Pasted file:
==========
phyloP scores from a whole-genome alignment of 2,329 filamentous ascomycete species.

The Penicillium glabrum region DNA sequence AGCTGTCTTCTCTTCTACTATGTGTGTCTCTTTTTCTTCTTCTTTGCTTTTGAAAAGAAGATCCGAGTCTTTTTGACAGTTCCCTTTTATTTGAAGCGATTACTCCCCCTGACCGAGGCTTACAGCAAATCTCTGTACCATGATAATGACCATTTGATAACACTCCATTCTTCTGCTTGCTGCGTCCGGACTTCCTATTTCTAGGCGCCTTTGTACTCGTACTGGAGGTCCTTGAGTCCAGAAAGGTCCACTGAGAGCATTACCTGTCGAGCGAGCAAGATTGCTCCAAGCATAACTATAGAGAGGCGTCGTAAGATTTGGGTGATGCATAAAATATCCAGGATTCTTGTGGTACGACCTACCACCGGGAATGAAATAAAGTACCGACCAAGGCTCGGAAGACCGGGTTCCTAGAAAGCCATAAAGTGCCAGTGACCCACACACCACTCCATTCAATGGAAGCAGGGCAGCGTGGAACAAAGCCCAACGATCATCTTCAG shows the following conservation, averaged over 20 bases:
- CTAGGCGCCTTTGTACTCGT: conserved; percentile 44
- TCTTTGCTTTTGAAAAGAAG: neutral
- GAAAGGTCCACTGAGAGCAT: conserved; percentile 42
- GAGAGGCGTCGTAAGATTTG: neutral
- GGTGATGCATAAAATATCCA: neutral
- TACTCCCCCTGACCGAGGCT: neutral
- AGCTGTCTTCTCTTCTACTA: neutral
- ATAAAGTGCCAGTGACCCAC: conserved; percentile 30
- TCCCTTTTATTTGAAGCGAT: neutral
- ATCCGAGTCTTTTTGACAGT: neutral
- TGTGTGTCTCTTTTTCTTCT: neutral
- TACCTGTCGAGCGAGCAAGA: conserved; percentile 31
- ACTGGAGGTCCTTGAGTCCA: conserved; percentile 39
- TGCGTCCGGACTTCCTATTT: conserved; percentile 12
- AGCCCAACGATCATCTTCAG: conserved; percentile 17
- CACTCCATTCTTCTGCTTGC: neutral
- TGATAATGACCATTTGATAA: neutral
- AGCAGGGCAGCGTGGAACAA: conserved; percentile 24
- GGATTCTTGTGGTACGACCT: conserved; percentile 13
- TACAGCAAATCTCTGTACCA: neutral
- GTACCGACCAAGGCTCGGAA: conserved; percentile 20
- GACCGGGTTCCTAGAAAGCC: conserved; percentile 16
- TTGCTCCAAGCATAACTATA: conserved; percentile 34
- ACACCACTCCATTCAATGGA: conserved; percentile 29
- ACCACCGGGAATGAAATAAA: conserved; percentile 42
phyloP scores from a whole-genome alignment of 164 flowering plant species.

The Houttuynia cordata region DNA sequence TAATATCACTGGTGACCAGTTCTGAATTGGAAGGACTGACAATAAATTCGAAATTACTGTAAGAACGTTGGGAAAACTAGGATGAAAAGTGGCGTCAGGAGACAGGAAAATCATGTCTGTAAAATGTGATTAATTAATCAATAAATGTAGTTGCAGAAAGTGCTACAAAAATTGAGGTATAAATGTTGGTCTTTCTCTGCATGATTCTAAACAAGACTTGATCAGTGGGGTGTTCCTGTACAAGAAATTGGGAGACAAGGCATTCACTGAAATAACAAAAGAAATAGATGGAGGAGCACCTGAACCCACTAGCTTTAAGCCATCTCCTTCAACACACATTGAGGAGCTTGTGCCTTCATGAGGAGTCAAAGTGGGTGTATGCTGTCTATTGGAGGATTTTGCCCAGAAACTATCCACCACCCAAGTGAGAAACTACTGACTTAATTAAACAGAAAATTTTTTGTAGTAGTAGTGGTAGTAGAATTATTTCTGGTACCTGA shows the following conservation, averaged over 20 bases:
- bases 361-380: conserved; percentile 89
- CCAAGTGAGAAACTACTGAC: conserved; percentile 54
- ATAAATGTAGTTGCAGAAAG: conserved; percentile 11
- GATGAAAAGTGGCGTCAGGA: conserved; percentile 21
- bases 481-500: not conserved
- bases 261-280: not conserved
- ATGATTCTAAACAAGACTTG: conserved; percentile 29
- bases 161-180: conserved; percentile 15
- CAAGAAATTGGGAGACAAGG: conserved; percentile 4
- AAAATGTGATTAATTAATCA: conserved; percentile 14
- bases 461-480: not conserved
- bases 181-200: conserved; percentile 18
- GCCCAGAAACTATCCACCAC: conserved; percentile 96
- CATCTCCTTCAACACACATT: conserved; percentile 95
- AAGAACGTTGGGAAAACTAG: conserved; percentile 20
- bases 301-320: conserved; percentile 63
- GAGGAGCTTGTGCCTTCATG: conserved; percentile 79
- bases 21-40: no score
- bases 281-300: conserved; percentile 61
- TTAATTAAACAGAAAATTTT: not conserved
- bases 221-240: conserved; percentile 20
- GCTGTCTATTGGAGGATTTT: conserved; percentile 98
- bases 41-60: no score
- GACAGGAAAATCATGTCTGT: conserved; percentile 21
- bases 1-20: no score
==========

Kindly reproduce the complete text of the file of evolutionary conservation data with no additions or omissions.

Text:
phyloP scores from a whole-genome alignment of 2,329 filamentous ascomycete species.

The Penicillium glabrum region DNA sequence AGCTGTCTTCTCTTCTACTATGTGTGTCTCTTTTTCTTCTTCTTTGCTTTTGAAAAGAAGATCCGAGTCTTTTTGACAGTTCCCTTTTATTTGAAGCGATTACTCCCCCTGACCGAGGCTTACAGCAAATCTCTGTACCATGATAATGACCATTTGATAACACTCCATTCTTCTGCTTGCTGCGTCCGGACTTCCTATTTCTAGGCGCCTTTGTACTCGTACTGGAGGTCCTTGAGTCCAGAAAGGTCCACTGAGAGCATTACCTGTCGAGCGAGCAAGATTGCTCCAAGCATAACTATAGAGAGGCGTCGTAAGATTTGGGTGATGCATAAAATATCCAGGATTCTTGTGGTACGACCTACCACCGGGAATGAAATAAAGTACCGACCAAGGCTCGGAAGACCGGGTTCCTAGAAAGCCATAAAGTGCCAGTGACCCACACACCACTCCATTCAATGGAAGCAGGGCAGCGTGGAACAAAGCCCAACGATCATCTTCAG shows the following conservation, averaged over 20 bases:
- CTAGGCGCCTTTGTACTCGT: conserved; percentile 44
- TCTTTGCTTTTGAAAAGAAG: neutral
- GAAAGGTCCACTGAGAGCAT: conserved; percentile 42
- GAGAGGCGTCGTAAGATTTG: neutral
- GGTGATGCATAAAATATCCA: neutral
- TACTCCCCCTGACCGAGGCT: neutral
- AGCTGTCTTCTCTTCTACTA: neutral
- ATAAAGTGCCAGTGACCCAC: conserved; percentile 30
- TCCCTTTTATTTGAAGCGAT: neutral
- ATCCGAGTCTTTTTGACAGT: neutral
- TGTGTGTCTCTTTTTCTTCT: neutral
- TACCTGTCGAGCGAGCAAGA: conserved; percentile 31
- ACTGGAGGTCCTTGAGTCCA: conserved; percentile 39
- TGCGTCCGGACTTCCTATTT: conserved; percentile 12
- AGCCCAACGATCATCTTCAG: conserved; percentile 17
- CACTCCATTCTTCTGCTTGC: neutral
- TGATAATGACCATTTGATAA: neutral
- AGCAGGGCAGCGTGGAACAA: conserved; percentile 24
- GGATTCTTGTGGTACGACCT: conserved; percentile 13
- TACAGCAAATCTCTGTACCA: neutral
- GTACCGACCAAGGCTCGGAA: conserved; percentile 20
- GACCGGGTTCCTAGAAAGCC: conserved; percentile 16
- TTGCTCCAAGCATAACTATA: conserved; percentile 34
- ACACCACTCCATTCAATGGA: conserved; percentile 29
- ACCACCGGGAATGAAATAAA: conserved; percentile 42
phyloP scores from a whole-genome alignment of 164 flowering plant species.

The Houttuynia cordata region DNA sequence TAATATCACTGGTGACCAGTTCTGAATTGGAAGGACTGACAATAAATTCGAAATTACTGTAAGAACGTTGGGAAAACTAGGATGAAAAGTGGCGTCAGGAGACAGGAAAATCATGTCTGTAAAATGTGATTAATTAATCAATAAATGTAGTTGCAGAAAGTGCTACAAAAATTGAGGTATAAATGTTGGTCTTTCTCTGCATGATTCTAAACAAGACTTGATCAGTGGGGTGTTCCTGTACAAGAAATTGGGAGACAAGGCATTCACTGAAATAACAAAAGAAATAGATGGAGGAGCACCTGAACCCACTAGCTTTAAGCCATCTCCTTCAACACACATTGAGGAGCTTGTGCCTTCATGAGGAGTCAAAGTGGGTGTATGCTGTCTATTGGAGGATTTTGCCCAGAAACTATCCACCACCCAAGTGAGAAACTACTGACTTAATTAAACAGAAAATTTTTTGTAGTAGTAGTGGTAGTAGAATTATTTCTGGTACCTGA shows the following conservation, averaged over 20 bases:
- bases 361-380: conserved; percentile 89
- CCAAGTGAGAAACTACTGAC: conserved; percentile 54
- ATAAATGTAGTTGCAGAAAG: conserved; percentile 11
- GATGAAAAGTGGCGTCAGGA: conserved; percentile 21
- bases 481-500: not conserved
- bases 261-280: not conserved
- ATGATTCTAAACAAGACTTG: conserved; percentile 29
- bases 161-180: conserved; percentile 15
- CAAGAAATTGGGAGACAAGG: conserved; percentile 4
- AAAATGTGATTAATTAATCA: conserved; percentile 14
- bases 461-480: not conserved
- bases 181-200: conserved; percentile 18
- GCCCAGAAACTATCCACCAC: conserved; percentile 96
- CATCTCCTTCAACACACATT: conserved; percentile 95
- AAGAACGTTGGGAAAACTAG: conserved; percentile 20
- bases 301-320: conserved; percentile 63
- GAGGAGCTTGTGCCTTCATG: conserved; percentile 79
- bases 21-40: no score
- bases 281-300: conserved; percentile 61
- TTAATTAAACAGAAAATTTT: not conserved
- bases 221-240: conserved; percentile 20
- GCTGTCTATTGGAGGATTTT: conserved; percentile 98
- bases 41-60: no score
- GACAGGAAAATCATGTCTGT: conserved; percentile 21
- bases 1-20: no score